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The Society, you see, controls everything. They control who gets married, when people have children, and even which songs, poems, and paintings citizens are allowed to view. No one writes anymore, they all type, no one creates, and everyone is sorted into job just as they’re sorted into relationships.

Matched follows Cassia’s struggle with Society’s rules, finding herself drawn to Ky even though she was initially thrilled by be Matched with Xander. Cassia is also dealing with the death of her Grandfather, who is killed when he turns 80, as is the norm for The Society.

Actually, remember The Giver? It’s a lot like The Giver.

Crossed (Book 2)

Crossed picks up where Matched left off. Cassia’s family has been relocated and Cassia is in the Outer Provinces, searching for Ky. I don’t remember what Xander is doing because I don’t care. Ky is on the run, having escaped into The Carving with some friends he picked up at one of the camps.

Eventually Cassia (and her friend, Indie) find Ky. They decide to find The Rising, a rebellion grown out of forbidden poetry or something. Well, Cassia wants to find them and Ky only goes along with it because he’s afraid of losing Cassia. BE YOUR OWN MAN, KY.

The big difference with this book is that each chapter is told from a different character’s point of view, but I’m not really sure why that is, other than to confuse the reader, maybe? There were many times when I had to flip back to the beginning of the chapter to see who was speaking because the characters all sort of blended together. Everyone is a cipher, a mold of an actual person that Condie forgot to flesh out. Heroine, Love Interest, Friend, Villain…this is as specific as it gets. But get excited because there’s one more book left!

Reached (Book 3)

I only read this one because A) I wanted to see how the series ended despite not caring about what was going to happen and B) the books are quick reads and I feel like I’ve been reading Game of Thrones for freaking ever with no end in sight and I NEEDED A WIN, YOU GUYS.

Reached is just, I don’t know, there? Like, there’s the rebellion happening, the introduction of The Pilot (who never really seemed like a real person, just some rando who showed up every now and then to throw roadblocks in Cassia’s way), and there’s a Plague, which is released by The Rising to bring down The Society, which soon gets way out of hand (as plagues do) when the virus mutates.

Ky gets sick, of course, because Ky is the story’s whipping boy, spurring Cassia on to find a cure. Xander is there, too, of course, sort of still in love with Cassia but mostly just sad that she’ll never love him back the way she loves Ky. Who cares. Just get polygamy-married, you three, and stop whining.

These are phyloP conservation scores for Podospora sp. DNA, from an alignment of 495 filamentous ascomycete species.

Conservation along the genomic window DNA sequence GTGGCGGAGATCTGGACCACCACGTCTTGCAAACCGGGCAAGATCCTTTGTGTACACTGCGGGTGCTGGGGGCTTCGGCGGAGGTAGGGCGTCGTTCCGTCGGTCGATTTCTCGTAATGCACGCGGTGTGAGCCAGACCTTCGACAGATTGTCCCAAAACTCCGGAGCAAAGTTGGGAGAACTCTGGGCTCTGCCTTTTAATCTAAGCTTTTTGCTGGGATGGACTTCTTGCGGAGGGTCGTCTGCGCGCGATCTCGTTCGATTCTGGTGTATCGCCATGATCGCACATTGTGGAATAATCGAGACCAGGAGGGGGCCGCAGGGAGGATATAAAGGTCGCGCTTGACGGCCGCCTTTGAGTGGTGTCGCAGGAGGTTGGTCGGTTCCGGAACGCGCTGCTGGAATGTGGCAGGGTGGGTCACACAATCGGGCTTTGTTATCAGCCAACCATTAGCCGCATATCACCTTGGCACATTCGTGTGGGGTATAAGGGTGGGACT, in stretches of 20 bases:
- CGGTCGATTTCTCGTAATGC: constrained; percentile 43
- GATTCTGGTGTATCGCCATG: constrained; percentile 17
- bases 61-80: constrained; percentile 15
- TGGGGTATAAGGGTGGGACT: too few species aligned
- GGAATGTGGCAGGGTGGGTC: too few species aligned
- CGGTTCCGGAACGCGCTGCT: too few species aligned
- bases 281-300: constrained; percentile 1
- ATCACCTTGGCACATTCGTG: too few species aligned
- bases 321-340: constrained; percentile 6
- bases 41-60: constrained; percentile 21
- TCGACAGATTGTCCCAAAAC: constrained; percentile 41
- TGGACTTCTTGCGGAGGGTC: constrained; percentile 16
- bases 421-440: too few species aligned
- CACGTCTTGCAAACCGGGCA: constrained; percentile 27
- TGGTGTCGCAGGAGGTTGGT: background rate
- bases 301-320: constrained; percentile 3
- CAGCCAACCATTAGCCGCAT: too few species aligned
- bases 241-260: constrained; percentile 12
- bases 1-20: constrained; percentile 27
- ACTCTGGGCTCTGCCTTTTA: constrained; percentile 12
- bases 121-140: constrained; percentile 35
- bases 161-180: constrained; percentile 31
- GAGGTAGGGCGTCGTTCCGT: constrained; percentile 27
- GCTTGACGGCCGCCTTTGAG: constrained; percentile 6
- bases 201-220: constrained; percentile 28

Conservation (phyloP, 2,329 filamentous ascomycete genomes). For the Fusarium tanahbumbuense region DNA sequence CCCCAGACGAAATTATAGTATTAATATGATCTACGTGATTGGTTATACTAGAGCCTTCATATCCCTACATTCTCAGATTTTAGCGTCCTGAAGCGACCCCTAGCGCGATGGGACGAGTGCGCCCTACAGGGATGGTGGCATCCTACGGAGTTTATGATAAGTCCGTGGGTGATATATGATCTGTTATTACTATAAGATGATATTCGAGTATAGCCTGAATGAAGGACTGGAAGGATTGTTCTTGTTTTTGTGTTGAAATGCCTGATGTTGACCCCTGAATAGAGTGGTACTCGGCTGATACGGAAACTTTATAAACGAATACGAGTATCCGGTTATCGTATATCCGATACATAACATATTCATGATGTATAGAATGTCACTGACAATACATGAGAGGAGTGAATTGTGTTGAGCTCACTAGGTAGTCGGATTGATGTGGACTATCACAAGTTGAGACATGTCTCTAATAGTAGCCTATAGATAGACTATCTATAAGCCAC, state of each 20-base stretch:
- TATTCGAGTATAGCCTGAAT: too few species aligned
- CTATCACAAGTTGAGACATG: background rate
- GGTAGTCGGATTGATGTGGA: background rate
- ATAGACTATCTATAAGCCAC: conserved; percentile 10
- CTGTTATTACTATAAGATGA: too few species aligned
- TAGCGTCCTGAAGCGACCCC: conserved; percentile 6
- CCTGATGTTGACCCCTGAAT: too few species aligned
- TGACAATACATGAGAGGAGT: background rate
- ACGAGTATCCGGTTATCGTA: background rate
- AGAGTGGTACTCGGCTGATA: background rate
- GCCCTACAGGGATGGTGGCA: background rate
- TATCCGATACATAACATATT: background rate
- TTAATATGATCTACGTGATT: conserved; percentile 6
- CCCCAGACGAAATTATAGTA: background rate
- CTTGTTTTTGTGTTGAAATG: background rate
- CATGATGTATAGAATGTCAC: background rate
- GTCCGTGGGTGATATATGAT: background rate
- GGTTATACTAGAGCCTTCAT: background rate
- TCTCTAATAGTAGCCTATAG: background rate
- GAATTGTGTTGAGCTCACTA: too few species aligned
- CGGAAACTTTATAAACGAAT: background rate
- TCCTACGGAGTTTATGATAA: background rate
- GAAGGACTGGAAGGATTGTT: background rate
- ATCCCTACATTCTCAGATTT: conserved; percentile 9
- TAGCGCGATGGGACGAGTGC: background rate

Anyway. The book ends. Everyone is mostly fine. This series was mostly not fine. I still think the premise is cool but, in the end, wasn’t presented in a unique enough way to be very memorable.

tmoney’s #CBR5 Review #5: Cloud Atlas by David Mitchell


I’m not one for reincarnation, but I do believe our lives are connected more than we know. This belief, as well as my interest in dystopian literature led me to read Cloud Atlas. I have yet to see the movie, and I am hesitant to, as I don’t know if would live up to my expectations. However, the book is one that will stay with me for a while, and I highly recommend it.
Cloud Atlas is a novel with six interconnected and nested stories. The first is that of a young family man, Adam, traveling home to San Francisco from New Zealand in the 1860’s. His experience is not a pleasant one, and the depictions of slavery (under the guise of missionary work) are rather disheartening. In the book, his is both the first and the last to be told (as each story is split in two). The second is that of Robert, a young musician, with not a penny to his name, finds employment in Belgium before WWII as a composer’s apprentice. I have to be honest and say that I did not pay much attention to this part of the book, as it was slow, and the narrator’s voice was a bit obnoxious. The third story could have been its own novel, as it was compelling, exciting, and made me want to skip the intervening chapters to get to the resolution. It is about a young magazine reporter, Lydia, who is investigating a crime/coverup in the Southern California area that involves a nuclear reactor and a massive government conspiracy.


Read the rest here